RE: [Sartre] Re: Gegendienst
- "There is no book of Mark Poster, as you put it, "calledSartre's Marxism".
I'm not sure where you live, but there are copies available on all the Amazon sites I visited - in the UK from �4.99 and in France for 12 Euros: for example:
The book is interesting to me because it offers a critique of the Critique from a marxist perspective (albeit with Trotskyist leanings) with a useful summary of the main arguments.
The other Poster book you mentioned "Existential Marxism in Postwar France: from Sartre to Althuser." can be downloaded for FREE !!!! along withFoucault, Marxism and History
Baudrillard: Selected Writings (first edition)
Just follow this link : http://www.humanities.uci.edu/mposter/
I think a big thank should go to Mark for making this available for free.
Enjoyed the schertz on the last name by the way. I suppose I was pre-determined to be an auto-didact.
To: Sartre@yahoogroups.comFrom: cepav0@...: Tue, 7 Aug 2007 19:12:54 -0700Subject: RE: [Sartre] Re: Gegendienst
> All I was doing was recommending a book By MarkPoster called Sartre's Marxism as a 'Gegenleistung'for you supplying me with references to those authorswho have done things in a more systematic way than>Sartre.That is why I was asking whether there was a typo inyour tip. Because I ran as fast as I could to findthat writing, but it doesnt exist apparently. There isno book of Mark Poster, as you put it, "calledSartre's Marxism". There is one titled ExistentialMarxism in Postwar France: from Sartre to Althuser.I am still not convinced that I am not talking here toone and the same user. But I'm taking my chances.Said in parantheses, though, I am more than justifiedin thinking I am talking to machines here. We havemore than once been target of pornographic invitationsin this group, by so-called "members" of the group.And pass me the joke, Ian, but your "last" name leadssomehow to thinking that you may be the auto-sophical "Gegenleistung" of those other"so-called members". On a more serious note though, I think that Foucaultis a philosopher whom I know well and from whom, in myopinion, there is much more to gain than from Sartrein the way he expounds historical and powerstructures. Of course, I have to add, for here nothinggoes without saying, that I dont mean Foucault is abetter thinker than Sartre, for each one has his ownoriginality, and there are aspects that are betterthrown a light upon from one or the other.__________________________________________________________Boardwalk for $500? In 2007? Ha! Play Monopoly Here and Now (it's updated for today's economy) at Yahoo! Games.http://get.games.yahoo.com/proddesc?gamekey=monopolyherenow_________________________________________________________________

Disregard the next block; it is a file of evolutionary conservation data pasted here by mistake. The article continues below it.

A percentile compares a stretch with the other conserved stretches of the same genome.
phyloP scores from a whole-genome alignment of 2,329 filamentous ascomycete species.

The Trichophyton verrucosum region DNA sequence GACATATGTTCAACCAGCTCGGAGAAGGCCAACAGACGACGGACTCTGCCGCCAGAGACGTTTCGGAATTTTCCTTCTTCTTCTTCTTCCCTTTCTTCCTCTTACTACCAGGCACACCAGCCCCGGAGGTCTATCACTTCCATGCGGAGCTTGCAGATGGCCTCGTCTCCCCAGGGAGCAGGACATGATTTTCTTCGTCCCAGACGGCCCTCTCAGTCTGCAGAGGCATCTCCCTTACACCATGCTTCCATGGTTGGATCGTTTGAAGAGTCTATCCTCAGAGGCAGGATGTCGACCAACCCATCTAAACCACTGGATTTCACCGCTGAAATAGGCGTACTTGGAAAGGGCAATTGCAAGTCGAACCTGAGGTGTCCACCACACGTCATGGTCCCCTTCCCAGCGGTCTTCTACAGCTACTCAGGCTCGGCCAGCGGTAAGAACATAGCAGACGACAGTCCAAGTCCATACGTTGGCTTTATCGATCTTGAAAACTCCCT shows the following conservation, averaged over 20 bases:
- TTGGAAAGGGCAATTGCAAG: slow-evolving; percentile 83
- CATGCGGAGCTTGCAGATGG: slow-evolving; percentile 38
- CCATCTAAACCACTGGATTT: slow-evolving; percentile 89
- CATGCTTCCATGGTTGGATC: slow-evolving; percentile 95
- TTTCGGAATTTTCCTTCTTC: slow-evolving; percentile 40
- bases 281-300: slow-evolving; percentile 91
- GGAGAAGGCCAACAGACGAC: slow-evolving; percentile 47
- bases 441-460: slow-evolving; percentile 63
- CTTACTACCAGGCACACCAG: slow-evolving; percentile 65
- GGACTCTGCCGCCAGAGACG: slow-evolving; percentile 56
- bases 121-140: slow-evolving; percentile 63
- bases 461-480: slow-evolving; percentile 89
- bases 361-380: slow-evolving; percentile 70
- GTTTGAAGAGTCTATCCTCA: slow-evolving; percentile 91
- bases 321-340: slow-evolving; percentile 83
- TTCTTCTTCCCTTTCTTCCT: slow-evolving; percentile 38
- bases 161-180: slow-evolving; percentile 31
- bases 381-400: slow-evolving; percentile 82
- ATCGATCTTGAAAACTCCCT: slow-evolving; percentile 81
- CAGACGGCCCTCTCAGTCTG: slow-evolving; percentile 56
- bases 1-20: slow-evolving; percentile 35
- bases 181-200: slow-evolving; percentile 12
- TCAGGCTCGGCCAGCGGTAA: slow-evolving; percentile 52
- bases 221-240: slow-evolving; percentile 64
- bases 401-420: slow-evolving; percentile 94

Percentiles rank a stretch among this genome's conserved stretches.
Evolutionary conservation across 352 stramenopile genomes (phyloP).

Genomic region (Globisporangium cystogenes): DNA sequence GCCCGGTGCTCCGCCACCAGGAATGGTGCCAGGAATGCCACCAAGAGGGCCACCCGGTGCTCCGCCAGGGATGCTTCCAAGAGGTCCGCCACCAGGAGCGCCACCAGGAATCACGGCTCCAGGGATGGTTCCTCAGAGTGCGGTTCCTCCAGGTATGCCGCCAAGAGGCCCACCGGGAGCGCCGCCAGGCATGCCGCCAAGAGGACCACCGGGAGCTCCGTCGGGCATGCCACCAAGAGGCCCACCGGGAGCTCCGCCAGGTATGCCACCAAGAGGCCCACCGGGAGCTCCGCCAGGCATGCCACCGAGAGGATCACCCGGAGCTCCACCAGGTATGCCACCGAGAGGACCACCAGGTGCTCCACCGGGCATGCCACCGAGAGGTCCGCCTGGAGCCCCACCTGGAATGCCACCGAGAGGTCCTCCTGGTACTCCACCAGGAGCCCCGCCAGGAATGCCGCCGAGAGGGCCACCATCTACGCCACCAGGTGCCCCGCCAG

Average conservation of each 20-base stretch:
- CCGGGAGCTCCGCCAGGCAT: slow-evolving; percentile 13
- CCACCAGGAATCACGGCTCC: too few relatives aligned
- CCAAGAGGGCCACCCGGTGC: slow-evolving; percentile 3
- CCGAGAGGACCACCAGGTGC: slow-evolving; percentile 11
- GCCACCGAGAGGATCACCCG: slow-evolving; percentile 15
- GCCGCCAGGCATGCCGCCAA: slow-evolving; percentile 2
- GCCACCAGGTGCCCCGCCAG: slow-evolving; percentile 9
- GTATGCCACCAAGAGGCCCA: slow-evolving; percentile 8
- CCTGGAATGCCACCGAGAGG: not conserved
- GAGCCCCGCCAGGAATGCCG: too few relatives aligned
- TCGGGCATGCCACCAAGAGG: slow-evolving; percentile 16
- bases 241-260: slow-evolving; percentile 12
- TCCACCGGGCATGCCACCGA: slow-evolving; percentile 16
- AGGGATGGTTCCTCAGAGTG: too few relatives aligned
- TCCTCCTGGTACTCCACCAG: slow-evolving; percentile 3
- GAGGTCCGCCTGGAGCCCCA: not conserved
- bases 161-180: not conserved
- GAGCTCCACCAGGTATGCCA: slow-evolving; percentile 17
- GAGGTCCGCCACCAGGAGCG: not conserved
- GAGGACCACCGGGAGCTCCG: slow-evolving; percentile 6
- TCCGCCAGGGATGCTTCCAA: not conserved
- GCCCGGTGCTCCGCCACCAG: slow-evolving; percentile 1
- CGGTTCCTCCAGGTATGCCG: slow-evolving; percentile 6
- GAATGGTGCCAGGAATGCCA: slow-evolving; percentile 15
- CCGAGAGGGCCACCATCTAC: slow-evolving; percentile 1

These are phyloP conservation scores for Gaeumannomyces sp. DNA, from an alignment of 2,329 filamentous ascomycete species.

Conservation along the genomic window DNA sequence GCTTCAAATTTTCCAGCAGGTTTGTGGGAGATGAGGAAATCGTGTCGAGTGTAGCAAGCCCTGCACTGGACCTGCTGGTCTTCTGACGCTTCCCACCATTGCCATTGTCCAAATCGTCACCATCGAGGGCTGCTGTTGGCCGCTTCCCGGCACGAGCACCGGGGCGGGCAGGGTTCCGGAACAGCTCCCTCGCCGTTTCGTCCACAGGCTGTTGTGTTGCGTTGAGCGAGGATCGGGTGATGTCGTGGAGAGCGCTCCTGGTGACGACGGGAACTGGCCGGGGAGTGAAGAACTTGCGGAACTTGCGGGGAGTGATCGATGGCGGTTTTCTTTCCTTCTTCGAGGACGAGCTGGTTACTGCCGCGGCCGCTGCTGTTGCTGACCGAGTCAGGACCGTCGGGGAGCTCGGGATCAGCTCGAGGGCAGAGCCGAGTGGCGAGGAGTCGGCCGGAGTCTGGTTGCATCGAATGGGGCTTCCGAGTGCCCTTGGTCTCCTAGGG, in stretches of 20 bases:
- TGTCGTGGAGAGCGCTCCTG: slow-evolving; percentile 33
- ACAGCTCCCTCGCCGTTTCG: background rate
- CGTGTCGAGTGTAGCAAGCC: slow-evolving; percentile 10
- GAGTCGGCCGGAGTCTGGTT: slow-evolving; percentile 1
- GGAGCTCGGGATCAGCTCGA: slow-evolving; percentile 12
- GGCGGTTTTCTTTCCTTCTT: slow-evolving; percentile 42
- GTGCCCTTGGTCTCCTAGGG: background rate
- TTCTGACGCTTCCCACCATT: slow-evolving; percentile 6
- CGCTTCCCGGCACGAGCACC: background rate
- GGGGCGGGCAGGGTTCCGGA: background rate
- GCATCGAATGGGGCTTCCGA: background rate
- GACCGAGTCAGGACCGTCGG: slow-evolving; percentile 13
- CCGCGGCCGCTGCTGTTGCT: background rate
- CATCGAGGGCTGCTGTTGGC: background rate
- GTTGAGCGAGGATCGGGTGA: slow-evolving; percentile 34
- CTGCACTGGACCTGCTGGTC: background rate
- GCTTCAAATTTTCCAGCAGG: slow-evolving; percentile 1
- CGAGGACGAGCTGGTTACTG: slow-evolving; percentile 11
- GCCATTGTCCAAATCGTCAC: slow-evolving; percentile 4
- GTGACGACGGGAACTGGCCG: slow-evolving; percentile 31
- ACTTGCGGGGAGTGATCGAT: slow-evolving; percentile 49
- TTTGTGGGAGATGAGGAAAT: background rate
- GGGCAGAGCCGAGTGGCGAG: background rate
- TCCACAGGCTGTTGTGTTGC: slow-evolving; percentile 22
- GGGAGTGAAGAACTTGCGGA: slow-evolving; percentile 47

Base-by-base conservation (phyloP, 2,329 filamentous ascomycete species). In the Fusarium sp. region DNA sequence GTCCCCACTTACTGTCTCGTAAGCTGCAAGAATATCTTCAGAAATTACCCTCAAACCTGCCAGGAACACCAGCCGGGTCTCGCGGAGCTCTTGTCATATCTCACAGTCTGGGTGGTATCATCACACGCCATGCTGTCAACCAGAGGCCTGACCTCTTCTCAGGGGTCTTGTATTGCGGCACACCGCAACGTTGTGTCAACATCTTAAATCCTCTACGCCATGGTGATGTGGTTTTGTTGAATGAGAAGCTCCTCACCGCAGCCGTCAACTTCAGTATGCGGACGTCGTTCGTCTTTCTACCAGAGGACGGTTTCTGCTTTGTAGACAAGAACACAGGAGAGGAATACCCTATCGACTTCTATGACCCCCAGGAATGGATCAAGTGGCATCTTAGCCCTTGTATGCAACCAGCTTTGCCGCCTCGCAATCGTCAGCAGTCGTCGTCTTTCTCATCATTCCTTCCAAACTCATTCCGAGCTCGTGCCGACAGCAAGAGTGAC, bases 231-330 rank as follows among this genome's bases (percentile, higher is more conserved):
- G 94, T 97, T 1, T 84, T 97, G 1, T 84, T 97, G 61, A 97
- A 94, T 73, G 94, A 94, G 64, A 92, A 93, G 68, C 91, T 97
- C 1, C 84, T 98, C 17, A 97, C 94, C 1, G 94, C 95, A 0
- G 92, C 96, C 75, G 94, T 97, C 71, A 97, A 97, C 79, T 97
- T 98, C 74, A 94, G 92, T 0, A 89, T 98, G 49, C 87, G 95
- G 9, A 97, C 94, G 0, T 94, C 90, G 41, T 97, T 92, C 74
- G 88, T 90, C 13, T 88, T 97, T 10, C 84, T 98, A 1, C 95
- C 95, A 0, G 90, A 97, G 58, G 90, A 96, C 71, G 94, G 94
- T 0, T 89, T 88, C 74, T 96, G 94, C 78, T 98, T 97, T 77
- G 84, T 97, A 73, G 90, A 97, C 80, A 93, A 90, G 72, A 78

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- The quote below is pretty clear as to the profound relation between
Sartre's philosophy and violence. The cogito, the generalized cogito,
is a crime (did I hear Nietzsche somewhere?...):
La situation veut que la vraie morale humaine prenne naissance dans
cet acte isolé, purement individuel, de violence purement négative.
Tentons de le comprendre dans son ambigüité et de légitimer cette
violence. en réalisant la liberté terroriste et négative de la pure
conscience du monde par consomption du monde en face de la
conscience, l'esclave réalise dans l'instant qui précède la mort
cette conscience de soi que le stoïcisme, le scepticisme et le doute
cartésien n'atteignent que dans la fuite et dans l'abstrait. La
destruction et le crime sont les conduites concrètes corrélatives du
doute méthodique. [dans le crime] la conscience s'affirme dans sa
solitude terroriste. Tout crime est toujours un peu un cogito.
(Sartre, Cahier 418)
What the heck, I'm giving it a try at translation:
"The situation requires that the true human ethics is born out of
this isolated act [the terrorist one], purely individual, of a purely
negative violence. Let us try to understand it in its ambiguity and
to legitimize this violence. ... by accomplishing the terrorist and
negative freedom of the pure consciousness of the world, the slave
attains in the instant right before his death to that self-
consciousness that stoicism, scepticism and cartesian doubt attain to
only in flight and in the abstract. ... Destruction and crime are the
concrete behaviour correlative to methodical doubt. [in the crime]
consciousness affirms itself in its terrorist solitude. All crime is
always a bit of a cogito."
Do I agree with this? Oh, not only that, I think these are some of
the best lines ever writen in philosophy.